The beautiful, new Medical Center looked great on the outside. But the people who balanced the budget knew it was only a matter of time. With a $16-million operating loss and a falling admissions rate, the hospital’s prognosis was grim.

The coming of managed care/HMOs

“Things were a lot simpler back in the 1980s,” sighs Tom Marks, who coordinates financial services for U-M Hospitals. “Back then, individualized payment plans and special contractual arrangements were the exception. There were few billing rules and a lot less negotiating with managed care firms or Medicare. Basically, we billed the full amount; they paid the full amount.”

Coping with the financial impact of managed care is one of the more challenging aspects of Marks’ job these days. The concept of managed care originated 40 years ago, but wasn’t widely adopted until the late 1980s in California. The most common form, the health maintenance organization or HMO, manages health care costs through a process called capitation. Under capitation, HMOs give local physicians and hospitals a fixed amount of money to provide medical care for HMO members. All the expenses for treating HMO patients come from one common pot. If there is anything left in the pot after health care expenses, then physicians and hospitals make money; if not, they break even or take a loss. Managed care companies can be either for-profit or not-for-profit.

For-profit managed care is less common in Michigan than in California, Minnesota, Massachusetts or New York where it was introduced much earlier. Michigan’s health care market has always been influenced by the automobile industry and Ford, General Motors and Chrysler employees wanted traditional fee-for-service medical plans from firms like Blue Cross/Blue Shield of Michigan. This gave Michigan hospitals and health systems time to create their own non-profit managed care plans, including Henry Ford Health System’s Health Alliance Plan, Mercy Health Services’ Care Choices and the U-M’s M-CARE. Like other industries nationwide, the auto industry is now encouraging its employees to join HMOs in an effort to cut health care costs.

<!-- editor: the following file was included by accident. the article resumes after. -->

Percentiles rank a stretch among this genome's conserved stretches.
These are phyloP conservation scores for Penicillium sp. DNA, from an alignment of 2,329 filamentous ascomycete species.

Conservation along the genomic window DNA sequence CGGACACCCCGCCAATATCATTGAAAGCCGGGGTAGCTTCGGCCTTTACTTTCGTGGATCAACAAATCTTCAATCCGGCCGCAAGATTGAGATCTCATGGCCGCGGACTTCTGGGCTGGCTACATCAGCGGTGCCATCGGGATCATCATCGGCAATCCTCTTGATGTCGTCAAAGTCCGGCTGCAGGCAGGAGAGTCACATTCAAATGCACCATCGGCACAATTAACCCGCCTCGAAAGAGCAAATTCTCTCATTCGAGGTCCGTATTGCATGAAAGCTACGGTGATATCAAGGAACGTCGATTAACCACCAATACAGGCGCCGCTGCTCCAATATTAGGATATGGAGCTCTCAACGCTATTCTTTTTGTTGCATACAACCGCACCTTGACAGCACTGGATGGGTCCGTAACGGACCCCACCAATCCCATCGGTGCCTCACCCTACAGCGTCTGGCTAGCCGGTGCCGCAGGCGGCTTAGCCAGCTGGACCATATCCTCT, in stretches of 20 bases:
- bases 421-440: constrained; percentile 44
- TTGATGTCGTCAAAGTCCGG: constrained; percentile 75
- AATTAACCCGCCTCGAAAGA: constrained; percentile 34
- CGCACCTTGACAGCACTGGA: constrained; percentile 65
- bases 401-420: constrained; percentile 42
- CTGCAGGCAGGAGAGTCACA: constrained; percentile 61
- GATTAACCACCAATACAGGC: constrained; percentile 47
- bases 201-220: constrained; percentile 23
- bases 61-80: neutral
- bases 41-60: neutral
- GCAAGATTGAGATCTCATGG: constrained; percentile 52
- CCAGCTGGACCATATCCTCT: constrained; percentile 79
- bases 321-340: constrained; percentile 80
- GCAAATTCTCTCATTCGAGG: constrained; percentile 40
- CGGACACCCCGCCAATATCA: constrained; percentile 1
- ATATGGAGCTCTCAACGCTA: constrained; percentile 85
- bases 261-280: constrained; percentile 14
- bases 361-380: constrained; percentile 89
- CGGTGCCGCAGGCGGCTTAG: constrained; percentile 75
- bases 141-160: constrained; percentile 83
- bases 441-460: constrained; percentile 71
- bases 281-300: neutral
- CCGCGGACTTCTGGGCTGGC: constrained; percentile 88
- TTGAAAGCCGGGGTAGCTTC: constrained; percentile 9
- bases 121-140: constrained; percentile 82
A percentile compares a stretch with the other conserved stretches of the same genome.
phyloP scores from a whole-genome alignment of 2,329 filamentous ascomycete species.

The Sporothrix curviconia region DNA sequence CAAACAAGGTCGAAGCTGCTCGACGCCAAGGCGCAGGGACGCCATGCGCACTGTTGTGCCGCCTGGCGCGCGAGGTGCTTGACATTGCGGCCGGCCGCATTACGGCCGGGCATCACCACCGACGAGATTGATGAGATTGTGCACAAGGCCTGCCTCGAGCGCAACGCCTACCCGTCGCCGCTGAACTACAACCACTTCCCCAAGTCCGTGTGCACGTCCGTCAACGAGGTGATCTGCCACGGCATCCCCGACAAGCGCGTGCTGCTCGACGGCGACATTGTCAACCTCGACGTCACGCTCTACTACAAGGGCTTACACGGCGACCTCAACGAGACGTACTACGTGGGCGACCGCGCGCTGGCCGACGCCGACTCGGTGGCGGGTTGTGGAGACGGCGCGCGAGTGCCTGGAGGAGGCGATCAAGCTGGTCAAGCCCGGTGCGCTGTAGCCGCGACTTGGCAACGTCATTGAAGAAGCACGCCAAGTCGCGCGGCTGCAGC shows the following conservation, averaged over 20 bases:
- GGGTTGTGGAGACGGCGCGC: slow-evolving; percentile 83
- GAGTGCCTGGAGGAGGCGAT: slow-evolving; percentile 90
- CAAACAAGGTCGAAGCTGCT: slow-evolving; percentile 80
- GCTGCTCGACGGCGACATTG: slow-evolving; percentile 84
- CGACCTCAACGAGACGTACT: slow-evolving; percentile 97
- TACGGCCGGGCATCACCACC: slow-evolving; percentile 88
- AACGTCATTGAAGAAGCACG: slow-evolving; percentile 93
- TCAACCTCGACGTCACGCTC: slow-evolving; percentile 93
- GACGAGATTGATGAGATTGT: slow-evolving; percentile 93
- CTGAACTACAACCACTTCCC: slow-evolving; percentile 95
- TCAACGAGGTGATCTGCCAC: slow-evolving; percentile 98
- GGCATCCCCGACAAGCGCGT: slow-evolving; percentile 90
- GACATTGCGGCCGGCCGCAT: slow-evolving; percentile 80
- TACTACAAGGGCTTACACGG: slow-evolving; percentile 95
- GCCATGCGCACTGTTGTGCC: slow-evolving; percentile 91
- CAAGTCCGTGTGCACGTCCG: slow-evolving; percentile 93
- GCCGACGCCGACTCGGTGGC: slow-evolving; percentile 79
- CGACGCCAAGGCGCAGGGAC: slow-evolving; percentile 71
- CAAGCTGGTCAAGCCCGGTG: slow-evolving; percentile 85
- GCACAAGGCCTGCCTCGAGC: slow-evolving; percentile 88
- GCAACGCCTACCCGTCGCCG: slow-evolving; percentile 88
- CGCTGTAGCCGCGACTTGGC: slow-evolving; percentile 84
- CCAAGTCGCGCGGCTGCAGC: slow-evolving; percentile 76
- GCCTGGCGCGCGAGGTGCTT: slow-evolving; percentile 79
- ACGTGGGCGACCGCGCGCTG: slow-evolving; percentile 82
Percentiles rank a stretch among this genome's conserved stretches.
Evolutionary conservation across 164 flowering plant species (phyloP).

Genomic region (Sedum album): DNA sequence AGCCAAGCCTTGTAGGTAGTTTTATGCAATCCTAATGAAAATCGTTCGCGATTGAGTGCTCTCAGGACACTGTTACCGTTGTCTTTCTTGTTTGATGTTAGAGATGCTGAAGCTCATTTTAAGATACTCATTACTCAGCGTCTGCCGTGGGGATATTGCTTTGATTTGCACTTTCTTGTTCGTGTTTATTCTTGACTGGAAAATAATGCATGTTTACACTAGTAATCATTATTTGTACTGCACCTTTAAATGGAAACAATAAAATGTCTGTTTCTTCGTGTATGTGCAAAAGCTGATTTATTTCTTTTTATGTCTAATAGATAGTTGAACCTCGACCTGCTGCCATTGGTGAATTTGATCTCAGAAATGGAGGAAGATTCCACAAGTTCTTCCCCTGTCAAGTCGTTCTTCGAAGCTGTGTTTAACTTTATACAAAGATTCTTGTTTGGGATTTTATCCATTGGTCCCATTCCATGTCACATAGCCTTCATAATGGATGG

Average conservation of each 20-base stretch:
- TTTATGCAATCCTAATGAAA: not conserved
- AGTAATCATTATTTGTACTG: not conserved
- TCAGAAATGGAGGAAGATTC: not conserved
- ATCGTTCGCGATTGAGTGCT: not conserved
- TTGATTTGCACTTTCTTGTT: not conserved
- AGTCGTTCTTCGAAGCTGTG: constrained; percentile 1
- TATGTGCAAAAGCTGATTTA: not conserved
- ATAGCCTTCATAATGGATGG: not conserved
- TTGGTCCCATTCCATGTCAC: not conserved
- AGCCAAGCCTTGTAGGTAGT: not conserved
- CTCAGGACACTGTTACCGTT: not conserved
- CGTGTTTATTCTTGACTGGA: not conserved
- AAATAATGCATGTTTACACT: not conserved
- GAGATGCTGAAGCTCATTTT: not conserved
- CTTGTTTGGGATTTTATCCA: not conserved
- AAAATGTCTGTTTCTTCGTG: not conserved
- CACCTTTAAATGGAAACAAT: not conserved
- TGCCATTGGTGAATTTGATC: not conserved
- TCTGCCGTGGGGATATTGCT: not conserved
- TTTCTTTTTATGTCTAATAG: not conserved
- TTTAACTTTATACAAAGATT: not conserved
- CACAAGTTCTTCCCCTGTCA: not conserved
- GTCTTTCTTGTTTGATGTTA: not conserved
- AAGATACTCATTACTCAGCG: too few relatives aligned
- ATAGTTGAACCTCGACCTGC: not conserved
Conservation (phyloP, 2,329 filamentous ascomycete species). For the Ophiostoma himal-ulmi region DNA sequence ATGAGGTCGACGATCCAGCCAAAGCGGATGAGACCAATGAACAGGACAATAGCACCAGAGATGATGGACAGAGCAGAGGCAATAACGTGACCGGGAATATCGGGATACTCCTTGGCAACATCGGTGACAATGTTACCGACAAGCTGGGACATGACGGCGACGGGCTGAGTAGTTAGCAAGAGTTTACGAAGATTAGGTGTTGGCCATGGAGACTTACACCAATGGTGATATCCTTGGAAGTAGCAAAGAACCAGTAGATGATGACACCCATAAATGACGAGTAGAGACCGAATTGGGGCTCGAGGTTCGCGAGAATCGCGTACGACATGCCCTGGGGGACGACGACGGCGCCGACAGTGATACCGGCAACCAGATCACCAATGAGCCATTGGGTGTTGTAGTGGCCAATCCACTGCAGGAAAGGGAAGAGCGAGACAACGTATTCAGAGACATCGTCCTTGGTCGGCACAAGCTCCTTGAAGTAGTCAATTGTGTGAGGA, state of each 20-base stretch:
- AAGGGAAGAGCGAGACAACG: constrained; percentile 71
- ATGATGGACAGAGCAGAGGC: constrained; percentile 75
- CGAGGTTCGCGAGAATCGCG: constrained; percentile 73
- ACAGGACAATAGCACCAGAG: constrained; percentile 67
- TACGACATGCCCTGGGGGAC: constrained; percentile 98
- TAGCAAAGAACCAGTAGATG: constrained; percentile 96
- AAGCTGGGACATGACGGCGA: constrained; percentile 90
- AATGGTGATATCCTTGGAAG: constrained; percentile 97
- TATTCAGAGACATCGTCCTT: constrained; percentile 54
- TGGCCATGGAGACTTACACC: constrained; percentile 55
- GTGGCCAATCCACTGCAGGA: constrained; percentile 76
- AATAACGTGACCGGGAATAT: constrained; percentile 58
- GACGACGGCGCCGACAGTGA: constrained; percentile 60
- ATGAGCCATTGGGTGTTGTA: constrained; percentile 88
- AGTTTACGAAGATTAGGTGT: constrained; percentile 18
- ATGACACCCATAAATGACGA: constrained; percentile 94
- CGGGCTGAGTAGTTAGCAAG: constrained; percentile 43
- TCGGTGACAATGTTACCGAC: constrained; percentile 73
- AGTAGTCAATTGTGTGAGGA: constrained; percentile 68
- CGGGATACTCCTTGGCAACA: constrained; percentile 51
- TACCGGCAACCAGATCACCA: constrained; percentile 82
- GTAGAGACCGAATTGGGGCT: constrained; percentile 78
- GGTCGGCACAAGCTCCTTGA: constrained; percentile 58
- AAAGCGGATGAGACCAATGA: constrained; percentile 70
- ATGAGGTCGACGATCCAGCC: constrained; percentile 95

“Five years ago, the amount of revenue the Medical Center received from managed care was less than 10 percent,” Marks says. “This fiscal year, about 28 percent of our gross revenue will come from managed care. We expect that percentage will continue to increase.”

Managed care creates its own system of winners and losers. Because the primary goal is to cut costs, HMOs favor hospitals that provide medical care at a lower price. To survive under managed care, hospitals need large networks of primary care physicians who refer patients to that hospital. Increased patient volume helps cover the hospital’s fixed operating costs.

Unfortunately, the U-M Medical Center—as it existed in the early 1990s—was a big loser under the terms imposed by managed care. It had fewer than 50 primary care physicians on the faculty, and it was the most expensive hospital in the state.

You can always drop us a line: